Arthroscopy of the shoulder refers to a surgical procedure that is performed by an orthopaedic surgeon to evaluate, diagnose, and/or correct problems in and around the shoulder joint. Several tiny incisions are made that allow the arthroscope (camera) to be placed inside the shoulder to visualize the underlying anatomy. Working instruments can also be placed into the other incisions.
Shoulder arthroscopy is usually performed on an outpatient basis and is often done under general anesthesia with a nerve block to the shoulder. This procedure allows the surgeon to correct and/or repair a torn labrum, rotator cuff tear, remove bone spurs, or tighten the capsule of the shoulder following a dislocation.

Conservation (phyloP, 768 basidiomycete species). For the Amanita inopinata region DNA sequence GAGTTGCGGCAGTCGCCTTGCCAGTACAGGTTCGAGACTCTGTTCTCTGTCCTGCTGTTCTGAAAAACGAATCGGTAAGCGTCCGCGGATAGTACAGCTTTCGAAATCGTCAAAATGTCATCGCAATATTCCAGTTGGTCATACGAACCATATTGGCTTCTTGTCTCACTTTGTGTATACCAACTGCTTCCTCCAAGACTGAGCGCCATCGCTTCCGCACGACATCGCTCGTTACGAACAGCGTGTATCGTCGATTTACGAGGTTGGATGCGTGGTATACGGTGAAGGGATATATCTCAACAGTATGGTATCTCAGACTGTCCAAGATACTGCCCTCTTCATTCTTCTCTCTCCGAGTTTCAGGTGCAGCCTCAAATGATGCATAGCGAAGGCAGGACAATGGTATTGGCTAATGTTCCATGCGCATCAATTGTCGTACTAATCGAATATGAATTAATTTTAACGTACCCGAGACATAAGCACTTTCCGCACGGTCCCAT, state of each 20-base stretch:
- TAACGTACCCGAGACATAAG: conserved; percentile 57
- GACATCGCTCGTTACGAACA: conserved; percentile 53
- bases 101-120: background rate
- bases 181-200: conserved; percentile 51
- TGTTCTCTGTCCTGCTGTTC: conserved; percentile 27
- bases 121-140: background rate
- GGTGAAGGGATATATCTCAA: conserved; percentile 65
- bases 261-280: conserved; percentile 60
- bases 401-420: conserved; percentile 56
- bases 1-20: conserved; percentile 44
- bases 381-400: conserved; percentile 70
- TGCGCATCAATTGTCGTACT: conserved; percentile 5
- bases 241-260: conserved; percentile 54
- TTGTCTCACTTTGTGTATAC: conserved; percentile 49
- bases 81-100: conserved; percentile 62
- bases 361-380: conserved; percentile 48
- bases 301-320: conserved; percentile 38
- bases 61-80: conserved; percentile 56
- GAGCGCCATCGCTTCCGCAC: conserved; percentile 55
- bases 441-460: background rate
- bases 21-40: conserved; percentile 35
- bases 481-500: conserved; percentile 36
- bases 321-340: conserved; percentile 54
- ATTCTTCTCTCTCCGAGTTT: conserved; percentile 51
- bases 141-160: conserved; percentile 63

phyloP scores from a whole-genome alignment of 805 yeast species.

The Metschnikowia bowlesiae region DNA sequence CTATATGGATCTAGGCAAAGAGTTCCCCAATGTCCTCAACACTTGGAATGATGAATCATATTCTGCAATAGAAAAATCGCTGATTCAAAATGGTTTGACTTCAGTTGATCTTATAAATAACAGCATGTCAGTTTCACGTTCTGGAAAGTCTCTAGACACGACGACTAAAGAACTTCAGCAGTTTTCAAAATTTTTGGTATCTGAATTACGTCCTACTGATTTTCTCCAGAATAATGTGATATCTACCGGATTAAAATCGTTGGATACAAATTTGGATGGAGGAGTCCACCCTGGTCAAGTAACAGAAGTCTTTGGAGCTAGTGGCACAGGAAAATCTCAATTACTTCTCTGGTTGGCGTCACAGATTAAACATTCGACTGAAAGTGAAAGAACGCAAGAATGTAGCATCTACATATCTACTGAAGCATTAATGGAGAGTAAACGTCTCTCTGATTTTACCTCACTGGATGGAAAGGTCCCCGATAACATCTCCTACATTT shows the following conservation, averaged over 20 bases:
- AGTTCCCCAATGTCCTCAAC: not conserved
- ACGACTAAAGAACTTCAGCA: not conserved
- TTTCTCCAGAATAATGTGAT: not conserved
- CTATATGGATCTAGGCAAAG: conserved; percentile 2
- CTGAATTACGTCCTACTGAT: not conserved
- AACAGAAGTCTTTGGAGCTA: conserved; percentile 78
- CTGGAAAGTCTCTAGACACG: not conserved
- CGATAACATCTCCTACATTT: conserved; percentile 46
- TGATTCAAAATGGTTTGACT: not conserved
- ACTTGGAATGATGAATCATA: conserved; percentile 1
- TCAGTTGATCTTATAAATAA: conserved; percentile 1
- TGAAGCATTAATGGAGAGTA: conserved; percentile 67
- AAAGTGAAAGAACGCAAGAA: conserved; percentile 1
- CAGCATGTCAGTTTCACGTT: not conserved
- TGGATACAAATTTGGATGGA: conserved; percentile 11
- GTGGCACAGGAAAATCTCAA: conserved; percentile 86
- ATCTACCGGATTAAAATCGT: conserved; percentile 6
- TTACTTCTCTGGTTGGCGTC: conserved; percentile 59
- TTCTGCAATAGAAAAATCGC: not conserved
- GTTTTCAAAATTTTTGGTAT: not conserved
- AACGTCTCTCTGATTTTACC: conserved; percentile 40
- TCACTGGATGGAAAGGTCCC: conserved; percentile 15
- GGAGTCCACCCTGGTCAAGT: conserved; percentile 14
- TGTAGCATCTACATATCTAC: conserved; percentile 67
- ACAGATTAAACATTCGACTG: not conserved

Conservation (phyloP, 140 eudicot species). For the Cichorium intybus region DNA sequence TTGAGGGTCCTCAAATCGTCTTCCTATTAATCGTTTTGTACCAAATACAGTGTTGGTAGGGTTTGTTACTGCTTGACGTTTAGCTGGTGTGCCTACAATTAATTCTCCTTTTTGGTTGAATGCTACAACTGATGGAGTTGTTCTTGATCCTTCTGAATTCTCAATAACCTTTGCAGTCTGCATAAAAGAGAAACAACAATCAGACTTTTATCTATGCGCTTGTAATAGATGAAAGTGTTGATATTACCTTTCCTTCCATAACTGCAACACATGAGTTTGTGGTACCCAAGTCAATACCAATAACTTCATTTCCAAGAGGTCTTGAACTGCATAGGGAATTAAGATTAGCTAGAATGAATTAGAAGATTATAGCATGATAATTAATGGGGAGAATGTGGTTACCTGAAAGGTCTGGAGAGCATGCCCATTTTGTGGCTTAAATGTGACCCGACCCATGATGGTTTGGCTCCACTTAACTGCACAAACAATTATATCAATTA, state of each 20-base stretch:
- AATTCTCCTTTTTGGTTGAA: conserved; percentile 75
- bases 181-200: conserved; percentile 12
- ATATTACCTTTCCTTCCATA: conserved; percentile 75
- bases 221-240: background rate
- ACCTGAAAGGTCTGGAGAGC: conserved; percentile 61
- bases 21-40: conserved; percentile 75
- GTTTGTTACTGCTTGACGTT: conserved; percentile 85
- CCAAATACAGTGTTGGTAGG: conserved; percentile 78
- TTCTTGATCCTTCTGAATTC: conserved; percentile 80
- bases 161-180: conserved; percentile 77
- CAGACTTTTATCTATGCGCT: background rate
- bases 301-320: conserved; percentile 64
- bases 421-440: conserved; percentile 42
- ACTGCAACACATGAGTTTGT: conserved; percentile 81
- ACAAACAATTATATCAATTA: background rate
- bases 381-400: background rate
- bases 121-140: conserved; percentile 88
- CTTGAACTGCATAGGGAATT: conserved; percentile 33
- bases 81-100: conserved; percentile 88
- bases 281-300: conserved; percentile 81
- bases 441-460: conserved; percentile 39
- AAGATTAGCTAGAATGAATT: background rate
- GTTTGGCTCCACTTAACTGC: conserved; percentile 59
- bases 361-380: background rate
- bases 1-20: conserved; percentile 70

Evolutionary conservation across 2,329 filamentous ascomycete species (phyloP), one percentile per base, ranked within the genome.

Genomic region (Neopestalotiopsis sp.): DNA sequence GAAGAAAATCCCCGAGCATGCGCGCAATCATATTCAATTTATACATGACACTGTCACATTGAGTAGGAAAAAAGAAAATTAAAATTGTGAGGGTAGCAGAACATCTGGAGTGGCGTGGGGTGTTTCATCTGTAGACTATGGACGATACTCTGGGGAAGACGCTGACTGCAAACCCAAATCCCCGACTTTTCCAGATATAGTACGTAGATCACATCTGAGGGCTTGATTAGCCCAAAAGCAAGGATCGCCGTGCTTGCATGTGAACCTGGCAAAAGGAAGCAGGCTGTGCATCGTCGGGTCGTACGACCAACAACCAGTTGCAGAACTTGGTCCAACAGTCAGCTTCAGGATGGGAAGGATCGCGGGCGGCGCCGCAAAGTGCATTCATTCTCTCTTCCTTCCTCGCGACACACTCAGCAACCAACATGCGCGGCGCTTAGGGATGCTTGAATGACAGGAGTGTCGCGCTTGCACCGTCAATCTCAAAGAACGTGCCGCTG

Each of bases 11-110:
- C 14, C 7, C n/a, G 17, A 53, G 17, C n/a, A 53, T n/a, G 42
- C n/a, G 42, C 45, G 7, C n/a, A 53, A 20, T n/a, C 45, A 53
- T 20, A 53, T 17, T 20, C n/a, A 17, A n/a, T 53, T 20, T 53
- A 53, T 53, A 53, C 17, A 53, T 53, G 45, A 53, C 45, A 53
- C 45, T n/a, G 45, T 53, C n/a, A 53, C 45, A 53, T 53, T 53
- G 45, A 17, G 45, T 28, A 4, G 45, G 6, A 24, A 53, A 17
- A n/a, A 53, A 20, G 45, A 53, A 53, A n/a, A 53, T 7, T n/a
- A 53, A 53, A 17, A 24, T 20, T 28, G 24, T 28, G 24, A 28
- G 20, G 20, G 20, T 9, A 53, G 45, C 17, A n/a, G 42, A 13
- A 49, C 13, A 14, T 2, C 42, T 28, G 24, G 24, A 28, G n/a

The procedure itself may vary in length from thirty minutes up to an hour and a half depending on the specific procedure(s) being performed.
A bulky surgical dressing is applied at the conclusion of the procedure. A sling or arm immobilizer is also use to protect the shoulder during the recovery phase.
Complications from this type of surgery are not that common. Some of the potential risks include infection, nerve and blood vessel injuries, bleeding and blood clots. There are also specific risks associated with anesthesia.
A structured rehabilitation program likely will be recommended following surgery to restore function, range of motion and strength.